BusinessWeek cover
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In my recent cull of subscriptions to print media, BusinessWeek had no difficulty whatsoever in avoiding the chop. It consistently offers a useful and timely perspective on events in the world around me, and (subjectively) seems to intelligently consider the tech perspective on things more often than some of its competitors.

Last September, the BusinessWeek.com site rolled out the beta of a new service; Business Exchange. Closely linked to stories in the magazine and features on BusinessWeek.com, the Business Exchange is a fledgling social network within which members can access background material on stories, submit additional resources of their own, and comment on the content they find. Business Exchange links frequently feature prominently at the end of articles in the magazine, but I’m quite surprised at how rarely I find myself explicitly directed back into the magazine from the site. For a quick introduction, see this video of a recent presentation by BusinessWeek Executive Editor, BusinessWeek.com Editor in Chief (and active twitterer), John Byrne.

According to BusinessWeek’s Director of User Participation, Ron Cassalotti, over 1,000 topics have been approved on the site since it opened four months ago. One of those (the Semantic Web, of course) was started by me, but I also consume and contribute content across a range of other topics relevant to my business interests. Much of this activity is relatively passive, but the site also offers the ability to grow a network of like-minded fellow members, to flag items of interest, and to comment on content shared by others.

User profile and topic pages are visible to non-members, and also rank highly in Google; as Ron demonstrated by showing me how much higher my Business Exchange profile page ranks than my far older LinkedIn profile.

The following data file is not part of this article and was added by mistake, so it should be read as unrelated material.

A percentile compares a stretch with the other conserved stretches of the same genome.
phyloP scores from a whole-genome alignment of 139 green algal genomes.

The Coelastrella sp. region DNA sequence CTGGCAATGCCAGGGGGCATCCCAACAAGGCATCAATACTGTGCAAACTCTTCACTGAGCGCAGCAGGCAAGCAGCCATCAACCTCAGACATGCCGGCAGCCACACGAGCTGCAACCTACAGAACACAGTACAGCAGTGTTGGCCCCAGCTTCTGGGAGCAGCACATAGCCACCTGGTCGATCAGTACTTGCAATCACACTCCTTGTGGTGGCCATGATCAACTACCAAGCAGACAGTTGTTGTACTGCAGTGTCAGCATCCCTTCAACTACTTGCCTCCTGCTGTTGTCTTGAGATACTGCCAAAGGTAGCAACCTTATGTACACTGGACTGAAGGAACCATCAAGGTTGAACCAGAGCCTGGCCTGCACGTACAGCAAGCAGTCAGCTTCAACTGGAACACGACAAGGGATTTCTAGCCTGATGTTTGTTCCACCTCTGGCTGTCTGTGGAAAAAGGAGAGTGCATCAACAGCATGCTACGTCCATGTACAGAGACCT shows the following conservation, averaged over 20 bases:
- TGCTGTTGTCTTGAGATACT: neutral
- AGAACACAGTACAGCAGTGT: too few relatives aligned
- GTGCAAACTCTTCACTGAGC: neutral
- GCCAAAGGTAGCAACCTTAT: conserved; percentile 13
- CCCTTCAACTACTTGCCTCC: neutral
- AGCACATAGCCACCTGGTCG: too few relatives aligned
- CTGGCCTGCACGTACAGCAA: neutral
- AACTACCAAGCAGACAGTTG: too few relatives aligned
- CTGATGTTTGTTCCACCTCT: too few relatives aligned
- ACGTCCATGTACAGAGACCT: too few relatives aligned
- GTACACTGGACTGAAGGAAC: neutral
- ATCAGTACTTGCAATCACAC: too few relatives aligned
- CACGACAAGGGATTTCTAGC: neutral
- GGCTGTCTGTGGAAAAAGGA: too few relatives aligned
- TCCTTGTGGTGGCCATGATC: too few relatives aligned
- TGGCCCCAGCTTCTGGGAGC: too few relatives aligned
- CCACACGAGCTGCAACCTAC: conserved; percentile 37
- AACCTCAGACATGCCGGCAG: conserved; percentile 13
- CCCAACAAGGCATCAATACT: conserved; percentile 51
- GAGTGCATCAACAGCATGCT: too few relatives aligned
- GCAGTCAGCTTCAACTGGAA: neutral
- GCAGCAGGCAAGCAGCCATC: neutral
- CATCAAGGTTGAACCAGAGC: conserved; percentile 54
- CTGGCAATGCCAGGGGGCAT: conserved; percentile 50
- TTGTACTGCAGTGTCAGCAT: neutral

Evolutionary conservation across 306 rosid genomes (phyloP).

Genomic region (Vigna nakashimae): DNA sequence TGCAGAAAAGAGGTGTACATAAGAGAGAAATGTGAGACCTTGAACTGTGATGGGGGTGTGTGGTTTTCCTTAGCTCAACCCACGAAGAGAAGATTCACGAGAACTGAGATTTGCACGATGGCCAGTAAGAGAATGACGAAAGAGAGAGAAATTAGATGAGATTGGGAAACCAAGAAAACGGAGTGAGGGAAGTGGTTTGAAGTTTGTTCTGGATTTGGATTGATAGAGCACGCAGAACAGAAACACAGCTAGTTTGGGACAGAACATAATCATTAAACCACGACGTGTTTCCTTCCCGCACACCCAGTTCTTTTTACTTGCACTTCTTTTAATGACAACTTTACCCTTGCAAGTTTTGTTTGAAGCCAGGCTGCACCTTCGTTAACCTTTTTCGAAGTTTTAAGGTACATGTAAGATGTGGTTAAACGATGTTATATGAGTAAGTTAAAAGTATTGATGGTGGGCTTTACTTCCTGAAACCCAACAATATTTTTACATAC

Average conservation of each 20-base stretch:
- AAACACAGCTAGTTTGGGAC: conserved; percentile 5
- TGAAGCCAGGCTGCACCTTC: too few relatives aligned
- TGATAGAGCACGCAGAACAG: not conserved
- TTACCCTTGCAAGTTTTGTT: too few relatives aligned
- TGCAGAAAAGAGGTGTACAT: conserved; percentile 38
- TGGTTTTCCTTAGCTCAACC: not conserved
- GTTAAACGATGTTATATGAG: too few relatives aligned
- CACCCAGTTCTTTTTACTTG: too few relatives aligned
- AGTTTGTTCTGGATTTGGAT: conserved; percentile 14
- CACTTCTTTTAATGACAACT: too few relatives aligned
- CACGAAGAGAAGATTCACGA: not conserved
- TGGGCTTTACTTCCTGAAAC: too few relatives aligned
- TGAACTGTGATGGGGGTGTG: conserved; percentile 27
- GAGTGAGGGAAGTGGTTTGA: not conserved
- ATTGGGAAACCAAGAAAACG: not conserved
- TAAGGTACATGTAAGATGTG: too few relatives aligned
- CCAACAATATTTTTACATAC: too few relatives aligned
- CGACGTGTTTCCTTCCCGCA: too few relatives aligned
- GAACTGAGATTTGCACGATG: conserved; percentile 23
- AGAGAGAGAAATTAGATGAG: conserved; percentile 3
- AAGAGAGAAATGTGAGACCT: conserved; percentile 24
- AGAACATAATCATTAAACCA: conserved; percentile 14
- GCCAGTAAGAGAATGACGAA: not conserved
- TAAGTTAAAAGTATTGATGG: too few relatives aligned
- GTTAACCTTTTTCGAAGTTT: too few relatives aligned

Topics are suggested by BusinessWeek staff and by members of the site, and I get the impression that topics tend to be approved if the topic is in-scope (for BusinessWeek readers) and actively discussed out on the open Web. Ron tells me that there is no formal taxonomy for topics, which certainly makes it more straightforward for his team to adapt to evolving member interests and the shifting nature of the News. The lack of a formal taxonomy raises issues of its own, of course. I, for example, followed both ‘Cloud Computing‘ and ‘Cloud Computing Research.’ The former was proposed by Business Exchange member Ralph Perry, and the latter by BusinessWeek Senior Writer Stephen Baker in gathering background content to inform articles in the magazine. For a while I simply cross-posted content to both, but the numbers would suggest that Stephen’s topic is ‘winning,’ and attracting the eyeballs. Presumably at some point a back-end process (or one of Ron’s team) will make a decision to simply merge the two topics?

The network – and its features – are clearly still evolving, and there’s a way to go. I do find myself on the site most days, though, exhibiting web site visiting behaviour that I thought I’d left behind years ago in favour of my RSS reader.

And today? I find that I’m the Business Exchange’s Featured User, there for all the world to see…  :-)

me-on-businessexchange

Thanks to Ron and the team, and if you keep up the good work I’ll keep coming back.

My next step, of course, is to move from being Featured User on the Business Exchange to getting my work printed in BusinessWeek itself. Then my social network-sceptical mum really will be impressed!

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